10:33 AM EST

Hank Johnson Jr., D-GA 4th

Mr. JOHNSON of Georgia. Madam Chair, I have an amendment at the desk.

The Acting CHAIR. The Clerk will designate the amendment.

The text of the amendment is as follows:

Line 10 on the first page, strike ``and scope''.

Line 8 on the first page, strike ``or economic loss''.

The Acting CHAIR. Pursuant to House Resolution 581, the gentleman from Georgia (Mr. Johnson) and a Member opposed each will control 5 minutes.

The Chair recognizes the gentleman.

10:33 AM EST

John Conyers Jr., D-MI 13th

Mr. CONYERS. Mr. Chairman, I rise in support of the amendment which would exempt from section 2(a) of the bill any claim for monetary relief under title VII of the Civil Rights Act of 1964. Title VII prohibits discrimination in employment on the basis of race, color, sex, religion, or national origin.

During the subcommittee hearing on H.R. 1927 in the Judiciary Committee, I expressed concern about the effect the bill's original language would have on civil rights claims. In particular, I was concerned that the bill applied to all class actions and that it restrictively defined ``injury'' to mean the alleged impact of a defendant's action on a plaintiff's body or property. Although the bill was revised in committee to delete this narrow definition of ``injury'' from H.R. 1927 and to limit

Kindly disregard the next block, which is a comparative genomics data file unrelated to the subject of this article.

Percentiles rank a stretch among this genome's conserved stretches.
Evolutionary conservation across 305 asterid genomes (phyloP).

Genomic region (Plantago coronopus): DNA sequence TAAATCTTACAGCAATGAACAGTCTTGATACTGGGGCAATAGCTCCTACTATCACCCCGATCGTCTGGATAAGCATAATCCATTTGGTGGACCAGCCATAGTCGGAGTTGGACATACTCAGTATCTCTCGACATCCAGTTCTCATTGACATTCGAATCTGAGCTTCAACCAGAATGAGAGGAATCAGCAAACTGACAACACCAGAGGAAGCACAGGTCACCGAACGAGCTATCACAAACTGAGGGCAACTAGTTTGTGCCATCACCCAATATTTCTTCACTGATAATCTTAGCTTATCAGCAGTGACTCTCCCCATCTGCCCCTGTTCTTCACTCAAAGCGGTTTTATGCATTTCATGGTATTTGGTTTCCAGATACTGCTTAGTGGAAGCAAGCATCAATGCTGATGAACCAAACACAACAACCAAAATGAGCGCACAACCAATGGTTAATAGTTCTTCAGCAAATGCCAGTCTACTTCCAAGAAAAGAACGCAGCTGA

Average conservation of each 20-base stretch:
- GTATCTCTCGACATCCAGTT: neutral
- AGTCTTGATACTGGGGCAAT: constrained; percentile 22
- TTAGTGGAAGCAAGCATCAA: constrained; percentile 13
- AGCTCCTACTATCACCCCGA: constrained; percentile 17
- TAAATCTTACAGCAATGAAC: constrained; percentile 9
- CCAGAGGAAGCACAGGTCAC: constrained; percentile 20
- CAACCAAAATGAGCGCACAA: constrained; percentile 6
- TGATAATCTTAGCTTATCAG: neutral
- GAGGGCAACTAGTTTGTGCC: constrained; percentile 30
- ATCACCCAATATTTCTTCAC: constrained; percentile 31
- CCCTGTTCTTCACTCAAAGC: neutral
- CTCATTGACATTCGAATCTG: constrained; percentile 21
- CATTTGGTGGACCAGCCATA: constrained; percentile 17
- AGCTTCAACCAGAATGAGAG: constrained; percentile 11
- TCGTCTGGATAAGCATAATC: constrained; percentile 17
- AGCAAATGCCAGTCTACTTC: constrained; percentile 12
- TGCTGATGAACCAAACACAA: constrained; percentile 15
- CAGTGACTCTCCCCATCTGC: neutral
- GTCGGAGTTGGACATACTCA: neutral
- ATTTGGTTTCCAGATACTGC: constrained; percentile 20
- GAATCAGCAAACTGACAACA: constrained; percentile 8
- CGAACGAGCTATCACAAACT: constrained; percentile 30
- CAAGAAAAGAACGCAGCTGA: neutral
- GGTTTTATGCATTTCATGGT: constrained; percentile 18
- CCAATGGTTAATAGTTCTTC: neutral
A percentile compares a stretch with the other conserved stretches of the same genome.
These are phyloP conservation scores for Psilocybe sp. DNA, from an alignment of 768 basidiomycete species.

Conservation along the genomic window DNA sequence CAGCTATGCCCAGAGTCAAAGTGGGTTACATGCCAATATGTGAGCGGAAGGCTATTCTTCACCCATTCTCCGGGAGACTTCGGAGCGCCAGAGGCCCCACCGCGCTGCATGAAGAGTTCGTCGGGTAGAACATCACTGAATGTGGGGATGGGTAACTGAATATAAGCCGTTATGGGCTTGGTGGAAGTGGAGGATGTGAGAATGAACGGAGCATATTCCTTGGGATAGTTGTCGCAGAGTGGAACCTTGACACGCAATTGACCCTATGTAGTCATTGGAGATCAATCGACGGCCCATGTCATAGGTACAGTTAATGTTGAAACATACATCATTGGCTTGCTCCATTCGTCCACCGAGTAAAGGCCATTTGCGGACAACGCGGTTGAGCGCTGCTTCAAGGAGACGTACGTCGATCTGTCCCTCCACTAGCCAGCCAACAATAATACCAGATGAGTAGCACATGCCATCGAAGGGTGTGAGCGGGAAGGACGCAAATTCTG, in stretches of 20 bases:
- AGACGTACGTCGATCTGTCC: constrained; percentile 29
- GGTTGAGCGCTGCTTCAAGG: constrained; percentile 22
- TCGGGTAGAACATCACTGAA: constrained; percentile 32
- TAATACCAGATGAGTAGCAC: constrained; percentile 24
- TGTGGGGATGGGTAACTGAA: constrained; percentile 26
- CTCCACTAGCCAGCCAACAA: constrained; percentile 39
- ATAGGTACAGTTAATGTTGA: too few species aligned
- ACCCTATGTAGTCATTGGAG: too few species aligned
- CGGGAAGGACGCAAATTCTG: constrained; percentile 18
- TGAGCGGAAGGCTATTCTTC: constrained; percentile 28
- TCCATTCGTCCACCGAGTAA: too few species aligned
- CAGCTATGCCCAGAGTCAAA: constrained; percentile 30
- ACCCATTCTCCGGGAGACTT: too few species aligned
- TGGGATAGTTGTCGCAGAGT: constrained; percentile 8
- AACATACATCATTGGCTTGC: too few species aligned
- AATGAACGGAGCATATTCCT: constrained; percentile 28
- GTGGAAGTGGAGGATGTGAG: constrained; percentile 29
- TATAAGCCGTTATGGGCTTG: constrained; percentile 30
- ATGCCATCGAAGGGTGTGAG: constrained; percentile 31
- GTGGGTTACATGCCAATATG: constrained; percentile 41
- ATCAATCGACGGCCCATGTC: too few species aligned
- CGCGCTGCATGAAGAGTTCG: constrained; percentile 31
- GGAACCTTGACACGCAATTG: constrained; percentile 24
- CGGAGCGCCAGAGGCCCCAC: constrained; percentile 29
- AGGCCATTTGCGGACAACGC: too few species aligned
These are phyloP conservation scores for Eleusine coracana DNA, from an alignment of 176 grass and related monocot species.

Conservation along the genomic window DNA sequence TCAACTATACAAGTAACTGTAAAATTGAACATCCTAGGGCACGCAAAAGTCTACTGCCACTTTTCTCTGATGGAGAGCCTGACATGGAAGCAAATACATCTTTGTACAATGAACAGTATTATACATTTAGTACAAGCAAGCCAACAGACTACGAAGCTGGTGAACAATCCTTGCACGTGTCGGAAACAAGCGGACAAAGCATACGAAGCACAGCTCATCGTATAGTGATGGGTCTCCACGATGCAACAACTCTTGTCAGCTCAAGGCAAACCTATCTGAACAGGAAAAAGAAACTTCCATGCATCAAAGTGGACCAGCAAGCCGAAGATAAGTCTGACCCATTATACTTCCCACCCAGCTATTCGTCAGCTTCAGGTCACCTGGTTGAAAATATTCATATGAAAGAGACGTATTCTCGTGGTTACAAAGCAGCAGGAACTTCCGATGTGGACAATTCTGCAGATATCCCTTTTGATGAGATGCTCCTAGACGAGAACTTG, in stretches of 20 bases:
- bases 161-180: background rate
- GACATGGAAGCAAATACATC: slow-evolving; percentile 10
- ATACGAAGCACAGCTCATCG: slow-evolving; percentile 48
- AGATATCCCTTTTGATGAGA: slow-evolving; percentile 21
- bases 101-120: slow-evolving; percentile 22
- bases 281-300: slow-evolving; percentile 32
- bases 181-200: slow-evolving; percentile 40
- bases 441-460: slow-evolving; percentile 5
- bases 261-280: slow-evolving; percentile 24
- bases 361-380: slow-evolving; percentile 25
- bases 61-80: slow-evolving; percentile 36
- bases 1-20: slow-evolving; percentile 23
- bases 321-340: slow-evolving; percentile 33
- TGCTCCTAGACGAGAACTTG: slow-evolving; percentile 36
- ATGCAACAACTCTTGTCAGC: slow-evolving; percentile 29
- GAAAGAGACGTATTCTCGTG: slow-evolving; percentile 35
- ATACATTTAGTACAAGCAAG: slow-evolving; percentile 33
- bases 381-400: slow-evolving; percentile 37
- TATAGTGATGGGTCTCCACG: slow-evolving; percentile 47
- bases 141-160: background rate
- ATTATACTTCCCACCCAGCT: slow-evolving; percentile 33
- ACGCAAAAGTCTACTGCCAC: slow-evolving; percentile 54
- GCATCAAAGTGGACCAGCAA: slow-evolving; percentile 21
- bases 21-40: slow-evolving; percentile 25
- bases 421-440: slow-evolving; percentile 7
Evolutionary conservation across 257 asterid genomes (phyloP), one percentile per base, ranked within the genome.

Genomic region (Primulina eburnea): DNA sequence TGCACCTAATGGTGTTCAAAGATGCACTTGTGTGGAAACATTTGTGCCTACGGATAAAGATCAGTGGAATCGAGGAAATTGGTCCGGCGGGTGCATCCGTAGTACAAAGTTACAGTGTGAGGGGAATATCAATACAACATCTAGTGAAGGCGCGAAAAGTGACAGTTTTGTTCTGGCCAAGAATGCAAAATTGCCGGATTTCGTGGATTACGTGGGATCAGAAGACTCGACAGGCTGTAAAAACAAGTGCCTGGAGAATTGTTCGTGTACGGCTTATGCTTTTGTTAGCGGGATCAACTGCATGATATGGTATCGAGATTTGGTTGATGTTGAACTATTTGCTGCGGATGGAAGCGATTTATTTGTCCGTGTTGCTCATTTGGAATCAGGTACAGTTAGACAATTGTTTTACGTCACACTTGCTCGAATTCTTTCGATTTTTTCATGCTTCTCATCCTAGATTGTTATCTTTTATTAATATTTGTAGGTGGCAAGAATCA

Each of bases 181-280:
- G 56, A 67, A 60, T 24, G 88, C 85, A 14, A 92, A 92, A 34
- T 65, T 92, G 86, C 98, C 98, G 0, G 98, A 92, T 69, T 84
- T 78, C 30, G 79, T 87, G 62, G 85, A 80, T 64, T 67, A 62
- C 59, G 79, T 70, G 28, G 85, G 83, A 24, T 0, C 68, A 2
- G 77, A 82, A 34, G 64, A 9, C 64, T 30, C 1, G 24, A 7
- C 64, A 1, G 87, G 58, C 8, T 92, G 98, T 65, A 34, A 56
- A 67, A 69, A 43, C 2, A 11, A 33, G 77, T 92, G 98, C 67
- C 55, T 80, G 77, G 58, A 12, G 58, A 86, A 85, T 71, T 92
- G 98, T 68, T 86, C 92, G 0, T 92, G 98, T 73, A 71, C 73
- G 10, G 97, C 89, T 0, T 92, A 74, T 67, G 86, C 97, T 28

the bill's scope to class actions seeking monetary relief for personal injury or economic loss, I remain concerned that significant categories of civil rights cases could still be effectively precluded by this bill.

Plaintiffs in employment discrimination cases, cases that seek backpay and other monetary relief for economic loss resulting from an adverse employment decision, frequently pursue class actions because such employment cases tend to be the kind that are well-suited for class treatment. These cases often involve multiple victims who were subjected to the same discriminatory employment practice or policy. While damages awarded pursuant to a single plaintiff may not be large enough to deter the employer's

alleged wrongdoing, aggregate damages awarded to plaintiffs as a result of a class action would have a deterrent effect.

Unfortunately, the bill still requires class action plaintiffs to prove at the certification stage that every potential class member suffered the same type and same scope of injury, a requirement that is virtually impossible and cost prohibitive to meet. This onerous requirement would effectively deter employment discrimination plaintiffs from proceeding with any class actions.

Moreover, Federal Rule of Civil Procedure 23 already imposes significant constraints on the ability of plaintiffs to pursue class actions. Indeed, it was an employment discrimination case in Walmart v. Dukes that the Supreme Court gave what, in my view, was a cramped interpretation of rule 23's commonality requirement making it harder for employees claiming discrimination to proceed as a class.

Because of my continuing concerns with the legislation's potential effects on this important category of civil rights cases, I urge the House to adopt my amendment.

Mr. Chairman, I reserve the balance of my time.